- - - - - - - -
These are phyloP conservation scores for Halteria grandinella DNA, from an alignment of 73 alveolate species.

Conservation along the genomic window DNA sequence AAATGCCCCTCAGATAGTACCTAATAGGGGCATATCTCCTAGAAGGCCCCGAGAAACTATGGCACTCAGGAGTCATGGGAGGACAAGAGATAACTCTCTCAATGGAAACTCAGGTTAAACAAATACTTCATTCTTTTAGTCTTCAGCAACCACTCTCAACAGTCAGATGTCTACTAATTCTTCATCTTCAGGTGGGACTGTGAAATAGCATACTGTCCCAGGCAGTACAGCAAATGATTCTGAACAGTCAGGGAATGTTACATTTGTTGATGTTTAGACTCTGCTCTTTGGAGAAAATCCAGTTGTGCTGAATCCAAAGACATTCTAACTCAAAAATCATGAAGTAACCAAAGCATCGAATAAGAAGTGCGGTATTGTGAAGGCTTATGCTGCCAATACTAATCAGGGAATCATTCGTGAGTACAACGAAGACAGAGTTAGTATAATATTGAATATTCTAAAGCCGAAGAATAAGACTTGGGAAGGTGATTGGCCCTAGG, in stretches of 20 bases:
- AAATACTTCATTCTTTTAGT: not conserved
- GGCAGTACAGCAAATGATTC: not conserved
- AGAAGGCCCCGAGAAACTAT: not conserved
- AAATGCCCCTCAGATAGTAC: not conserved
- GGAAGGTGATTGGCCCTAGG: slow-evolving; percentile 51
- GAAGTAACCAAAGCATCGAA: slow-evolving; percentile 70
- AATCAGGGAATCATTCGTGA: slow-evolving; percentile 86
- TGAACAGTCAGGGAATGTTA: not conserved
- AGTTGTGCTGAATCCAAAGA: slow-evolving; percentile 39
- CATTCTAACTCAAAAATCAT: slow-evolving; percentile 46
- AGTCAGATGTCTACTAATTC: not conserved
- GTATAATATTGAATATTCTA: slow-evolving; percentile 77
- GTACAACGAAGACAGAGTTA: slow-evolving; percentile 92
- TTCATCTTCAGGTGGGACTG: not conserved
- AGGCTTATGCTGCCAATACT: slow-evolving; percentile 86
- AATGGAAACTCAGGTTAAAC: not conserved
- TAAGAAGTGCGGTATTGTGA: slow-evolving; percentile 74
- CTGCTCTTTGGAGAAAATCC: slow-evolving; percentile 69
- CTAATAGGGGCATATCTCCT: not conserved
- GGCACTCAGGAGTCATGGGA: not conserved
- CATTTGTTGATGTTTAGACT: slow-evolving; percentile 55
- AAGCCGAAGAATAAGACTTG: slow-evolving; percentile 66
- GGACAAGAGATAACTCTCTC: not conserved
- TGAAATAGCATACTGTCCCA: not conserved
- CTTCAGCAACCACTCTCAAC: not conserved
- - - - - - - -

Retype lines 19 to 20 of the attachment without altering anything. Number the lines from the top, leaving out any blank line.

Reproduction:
- TAAGAAGTGCGGTATTGTGA: slow-evolving; percentile 74
- CTGCTCTTTGGAGAAAATCC: slow-evolving; percentile 69